“How do I know if I am ‘called?’” This nonspecific question has been asked by generations of sincere Christians, especially young people who are zealous to do something for Christ. It’s likely that you have heard a senior Christian, afraid to quench the ambition of the asker, offer the counsel, “we are all called.”
In the most general sense, this is true. We are all called to use our spiritual gifts for the edification of the body. We are all called to share a reason for the hope which lies within us by talking to others about the gospel. We are all called to be disciples and disciple-makers. But this is not what most people mean when they ask, “How do I know if I am ‘called?’” The question points to a different kind of calling.
From beginning to end, Scripture is plain that God intends for certain men to officially represent Him and His people with unique authority and uncommon devotion, and that He appoints these men by His own sovereign choosing. Everyone should be missional, but not everyone is a missionary in the true sense of the word; everyone should share the gospel, but not everyone is called to herald the gospel as a preacher. Official appointments such as these are made by divine authority: “he gave some, apostles; and some, prophets; and some, evangelists; and some, pastors and teachers” (Ephesians 4:11).
Scripture stipulates that preachers must be spiritual, capable men who are divinely called and corporately confirmed. The first step is always to compare ourselves to God’s qualifications in Scripture (e.g. 1 Timothy 3:1-7). Men should never assume the responsibility of preaching on their own initiative, even when there is a pulpit which needs to be filled. God must first call them, and He never calls those who cannot or will not meet the criterion already revealed in His Word. While it is one of my greatest desires to see more men enter into the full time ministry of preaching, we should not encourage people to take up this sacred calling who we know are biblically unqualified. The most important thing the church can do is pray for the Lord of the harvest to send laborers into His harvest; if we assume full responsibility for the sending, we will certainly spoil the harvest.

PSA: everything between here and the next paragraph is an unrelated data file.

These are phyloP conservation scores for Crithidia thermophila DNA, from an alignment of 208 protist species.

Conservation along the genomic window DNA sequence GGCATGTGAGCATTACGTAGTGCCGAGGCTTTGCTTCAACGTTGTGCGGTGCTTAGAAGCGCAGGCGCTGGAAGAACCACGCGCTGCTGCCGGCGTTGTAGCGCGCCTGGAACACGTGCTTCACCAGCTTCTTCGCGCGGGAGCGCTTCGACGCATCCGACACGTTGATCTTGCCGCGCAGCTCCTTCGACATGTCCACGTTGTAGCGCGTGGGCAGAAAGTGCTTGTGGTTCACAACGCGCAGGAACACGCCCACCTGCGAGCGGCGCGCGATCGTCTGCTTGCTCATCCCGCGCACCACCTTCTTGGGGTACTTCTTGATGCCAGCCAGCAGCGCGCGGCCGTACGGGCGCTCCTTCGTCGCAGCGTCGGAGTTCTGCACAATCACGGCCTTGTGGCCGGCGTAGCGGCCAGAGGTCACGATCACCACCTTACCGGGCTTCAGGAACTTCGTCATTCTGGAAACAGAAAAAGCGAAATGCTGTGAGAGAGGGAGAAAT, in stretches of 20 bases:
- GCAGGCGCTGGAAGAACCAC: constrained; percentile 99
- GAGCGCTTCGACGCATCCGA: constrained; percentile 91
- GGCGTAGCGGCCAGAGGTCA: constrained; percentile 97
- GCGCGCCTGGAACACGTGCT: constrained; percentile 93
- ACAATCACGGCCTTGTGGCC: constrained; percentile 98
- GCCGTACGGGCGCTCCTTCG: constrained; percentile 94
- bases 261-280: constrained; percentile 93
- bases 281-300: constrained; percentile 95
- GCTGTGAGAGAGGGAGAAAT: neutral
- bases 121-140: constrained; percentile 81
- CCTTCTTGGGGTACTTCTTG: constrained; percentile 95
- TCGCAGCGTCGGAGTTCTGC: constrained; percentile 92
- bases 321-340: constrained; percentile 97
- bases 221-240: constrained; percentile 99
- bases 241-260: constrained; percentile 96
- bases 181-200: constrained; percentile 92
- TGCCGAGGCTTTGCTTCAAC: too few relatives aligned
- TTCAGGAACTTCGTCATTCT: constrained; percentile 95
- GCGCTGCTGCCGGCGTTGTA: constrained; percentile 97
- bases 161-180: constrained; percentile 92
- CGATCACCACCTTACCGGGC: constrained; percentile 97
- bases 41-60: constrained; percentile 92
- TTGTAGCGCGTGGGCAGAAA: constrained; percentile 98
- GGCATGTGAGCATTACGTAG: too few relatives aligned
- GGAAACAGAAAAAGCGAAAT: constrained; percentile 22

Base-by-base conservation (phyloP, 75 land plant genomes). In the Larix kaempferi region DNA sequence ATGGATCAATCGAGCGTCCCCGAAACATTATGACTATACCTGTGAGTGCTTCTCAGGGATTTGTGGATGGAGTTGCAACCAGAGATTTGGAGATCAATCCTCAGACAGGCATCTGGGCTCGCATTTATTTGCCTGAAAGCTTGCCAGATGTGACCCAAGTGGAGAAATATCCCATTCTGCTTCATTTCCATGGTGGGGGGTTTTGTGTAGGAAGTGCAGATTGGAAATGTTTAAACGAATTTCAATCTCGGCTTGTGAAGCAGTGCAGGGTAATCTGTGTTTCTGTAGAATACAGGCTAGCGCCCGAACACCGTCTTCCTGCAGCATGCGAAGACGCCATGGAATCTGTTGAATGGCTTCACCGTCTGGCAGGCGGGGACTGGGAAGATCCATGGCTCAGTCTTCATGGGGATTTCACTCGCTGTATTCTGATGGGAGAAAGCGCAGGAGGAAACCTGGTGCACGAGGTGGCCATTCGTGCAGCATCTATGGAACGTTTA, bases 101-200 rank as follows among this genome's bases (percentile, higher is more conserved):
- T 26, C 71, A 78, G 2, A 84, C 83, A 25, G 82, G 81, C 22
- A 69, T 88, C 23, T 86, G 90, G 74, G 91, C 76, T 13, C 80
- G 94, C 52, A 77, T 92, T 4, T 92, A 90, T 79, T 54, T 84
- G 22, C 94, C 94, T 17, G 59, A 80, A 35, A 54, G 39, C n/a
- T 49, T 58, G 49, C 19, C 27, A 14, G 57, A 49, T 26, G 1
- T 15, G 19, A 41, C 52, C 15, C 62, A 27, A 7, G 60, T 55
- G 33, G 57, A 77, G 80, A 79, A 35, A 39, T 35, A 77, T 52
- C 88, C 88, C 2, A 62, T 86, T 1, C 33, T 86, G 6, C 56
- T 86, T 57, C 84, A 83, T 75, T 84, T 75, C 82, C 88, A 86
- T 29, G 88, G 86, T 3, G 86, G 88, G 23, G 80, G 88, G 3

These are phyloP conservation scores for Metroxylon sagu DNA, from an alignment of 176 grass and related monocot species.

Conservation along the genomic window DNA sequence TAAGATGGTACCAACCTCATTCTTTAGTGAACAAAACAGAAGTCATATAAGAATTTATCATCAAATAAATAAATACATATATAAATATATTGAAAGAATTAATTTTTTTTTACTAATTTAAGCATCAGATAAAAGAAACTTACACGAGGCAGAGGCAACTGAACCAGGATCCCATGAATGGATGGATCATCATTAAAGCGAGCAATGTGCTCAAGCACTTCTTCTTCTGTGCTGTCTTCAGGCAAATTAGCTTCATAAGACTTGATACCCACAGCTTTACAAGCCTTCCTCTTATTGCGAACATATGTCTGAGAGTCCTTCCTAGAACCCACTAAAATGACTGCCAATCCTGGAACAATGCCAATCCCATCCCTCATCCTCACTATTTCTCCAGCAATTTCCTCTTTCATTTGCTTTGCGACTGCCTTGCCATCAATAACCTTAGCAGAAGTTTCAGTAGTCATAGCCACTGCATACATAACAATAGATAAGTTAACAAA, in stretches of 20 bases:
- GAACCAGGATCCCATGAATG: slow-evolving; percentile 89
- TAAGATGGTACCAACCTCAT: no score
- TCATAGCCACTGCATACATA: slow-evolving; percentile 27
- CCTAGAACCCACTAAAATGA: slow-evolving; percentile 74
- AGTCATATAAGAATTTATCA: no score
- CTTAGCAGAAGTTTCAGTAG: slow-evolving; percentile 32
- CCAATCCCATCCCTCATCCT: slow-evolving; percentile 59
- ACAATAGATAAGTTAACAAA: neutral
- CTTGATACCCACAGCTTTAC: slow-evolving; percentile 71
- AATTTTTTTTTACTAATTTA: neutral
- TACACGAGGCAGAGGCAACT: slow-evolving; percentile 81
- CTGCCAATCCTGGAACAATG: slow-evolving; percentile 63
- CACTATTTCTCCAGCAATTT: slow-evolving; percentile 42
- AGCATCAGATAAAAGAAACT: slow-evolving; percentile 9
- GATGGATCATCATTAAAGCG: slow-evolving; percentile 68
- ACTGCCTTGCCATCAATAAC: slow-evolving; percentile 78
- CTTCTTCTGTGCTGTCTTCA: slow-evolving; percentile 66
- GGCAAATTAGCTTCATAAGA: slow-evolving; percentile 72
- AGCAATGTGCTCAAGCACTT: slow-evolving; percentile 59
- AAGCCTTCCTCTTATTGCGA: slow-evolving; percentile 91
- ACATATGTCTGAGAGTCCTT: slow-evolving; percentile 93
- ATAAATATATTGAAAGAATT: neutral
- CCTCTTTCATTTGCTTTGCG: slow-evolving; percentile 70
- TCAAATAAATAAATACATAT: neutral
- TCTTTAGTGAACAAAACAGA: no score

If you are grappling with the important but nonspecific question, “what should I do for God?” it is my recommendation that you do not read any further, but rather begin to do what God has already commanded every disciple to do. Busy yourself with serving others. The Kingdom needs dedicated laymen like you. If you are not called to the ministry, it does not make you a second-rate Christian. But if you are really troubled, and think, “I feel that perhaps I should fully devote myself to ministry,” and eagerly ask, “am I called?” then there are several things to consider.
You should not expect your call to be exactly like someone else’s.
Since preaching is about communicating God’s truth through a living, breathing person with a unique personality, the call is almost always as special as the individual. Do not expect God to call you exactly like he called someone else. Not everyone has a moment in time when they receive a “prophet’s call” or hear a divine voice summoning them. Expect God to work with you in His own time and to assure you in a way that is consistent with your personality.
You should expect God to unsettle your spirit.
Martin Lloyd-Jones notes, “A call generally starts in the form of a consciousness within one’s own spirit, an awareness of a kind of pressure being brought to bear upon one’s spirit, some disturbance in the realm of the spirit, then that your mind is being directed to the whole question of preaching. … This is something that happens to you; it is God dealing with you, and God acting upon you by His Spirit.” God often begins leading people into the ministry in this still, small way.
You should expect a growing sense of responsibility for reaching lost souls.
Every believer must cultivate a passion for souls, but it is usually those who are called to ministry who sense a unique responsibility to go to where lost souls are and deliver the gospel. God uses this nagging concern to confirm He is calling someone to devote himself wholly to this end. The man who answers the call must be prepared to embrace the charge of John Wesley: “You have nothing to do but to save souls. Therefore spend and be spent in this work.”
You should expect a growing dissatisfaction with other work.
Charles Spurgeon used to tell young men, “If you can do anything else, do it. If you can stay out of the ministry, stay out of the ministry.” He viewed “an intense, all-absorbing desire for the work” as a nonnegotiable mark of genuine calling. A person who answers the call must be able to say, “necessity is laid upon me; yea, woe is unto me, if I preach not the gospel!” (1 Corinthians 9:16). Phillips Brooks said, “If any man is called to preach, don’t stoop to be a king.” If you think, “it would be better to be a king,” you are either not called or spiritually unready to profess a call.
You may experience a desire to preach or to be like preachers who you admire.